In the end i bought one on ebay, cut it off the comb (was stitched on the wrong way for how i wanted it) and stitched it back on!

  10. Rachel – JL Trafford only has upholstery/curtain fabric -you have to go to Cheadle (I think) to get dress making supplies. They did have the combs in yesterday (in Trafford) though.

    I bought mine in the Liverpool JL.


  11. Thanks for this, I will definately be having go. I too want a cathedral length and have been quoted £300 where I got my dress from!!

    Can I ask, the one I tried on had crystals on, can these be bought at John Lewis and also how would people suggest I attatch them?

    x x

  12. Louise, I made a birdcage number for Ascot last year… Obviously my net was more net than tulle but I glued my sequins/crystals on with clear-drying superglue esp for crafting from Hobbycraft. Worked a treat but was pretty fiddly-tweezers at the ready!
    Really interesting post Rebecca, I love doing this kind of thing and find it so satisfying…you must have been so proud when you finished it-and then to get those stunning veil shots as well! Just goes to show it’s definitely worthwhile!

  13. Wish I had seen this in time for my Big Day….. 🙂

    Louise mine had tiny crystals and they were just glued on, looked seamless though, it was only because I had the veil a cm away from my eye inspecting it that I could see!

    Aisling – you should send us the birdcage tutorial!!

    Charlotte xxx

  14. You’re welcome Louise! The crystals and sequins came from the wonderful land of Hobbycraft as well-they come in all different shapes and sizes etc and don’t cost a fortune so it’s easy to get lots and try them out ’til you find the right ones for you!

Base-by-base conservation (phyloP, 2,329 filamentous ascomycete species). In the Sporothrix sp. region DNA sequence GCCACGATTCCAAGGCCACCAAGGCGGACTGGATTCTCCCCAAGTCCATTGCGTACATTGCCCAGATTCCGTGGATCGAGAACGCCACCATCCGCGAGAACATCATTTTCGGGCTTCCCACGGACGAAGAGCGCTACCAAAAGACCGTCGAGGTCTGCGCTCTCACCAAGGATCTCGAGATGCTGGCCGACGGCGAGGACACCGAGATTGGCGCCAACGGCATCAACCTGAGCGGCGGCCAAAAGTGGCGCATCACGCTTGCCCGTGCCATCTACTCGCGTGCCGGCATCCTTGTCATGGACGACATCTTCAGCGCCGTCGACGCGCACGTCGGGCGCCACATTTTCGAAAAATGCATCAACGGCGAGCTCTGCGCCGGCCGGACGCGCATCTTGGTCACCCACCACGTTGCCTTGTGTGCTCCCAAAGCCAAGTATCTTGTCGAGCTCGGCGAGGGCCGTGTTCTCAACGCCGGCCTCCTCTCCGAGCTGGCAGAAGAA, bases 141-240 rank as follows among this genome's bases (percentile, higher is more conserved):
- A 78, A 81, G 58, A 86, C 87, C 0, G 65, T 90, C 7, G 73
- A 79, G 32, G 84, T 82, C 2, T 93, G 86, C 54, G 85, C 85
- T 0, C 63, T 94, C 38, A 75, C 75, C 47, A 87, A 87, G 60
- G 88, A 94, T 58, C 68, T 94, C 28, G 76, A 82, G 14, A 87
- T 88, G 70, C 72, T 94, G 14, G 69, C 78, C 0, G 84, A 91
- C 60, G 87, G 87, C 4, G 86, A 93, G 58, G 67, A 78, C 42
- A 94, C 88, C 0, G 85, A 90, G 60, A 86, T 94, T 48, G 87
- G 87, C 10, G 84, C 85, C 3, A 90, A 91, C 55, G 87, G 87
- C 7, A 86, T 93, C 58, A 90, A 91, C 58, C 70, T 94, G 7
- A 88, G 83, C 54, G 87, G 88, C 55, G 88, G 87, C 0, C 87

Charlotte-I’m planning to get cracking on my W day birdcage this very weekend so I might just do that! (Or I might NEVER be able to make as much sense as Rebecca does in a tutorial, so we’ll see!)

  15. I love DIY! Cannot wait to start making bits and bobs for our wedding! Rebecca your veil looks fab, you must’ve been so chuffed 🙂

  16. Fantastic tutorial! I’m at the beginning of the wedding planning process but making my own veil has always been quite tempting. Nothing ventured, nothing gained… Plus then I can get the hot-fix wand out and play with crystals. 🙂

  17. Great article! I made my own veil as well as I couldn’t find exactly what I wanted. Another tip is if you don’t want it so “poofy” is not to sew across the full width of the fabric at measurement B. SO for half the amount of “poof” (for want of a better word!), start sewing about a quarter of the way along, and stop about a quarter of the length before the opposite edge, and just gather that section!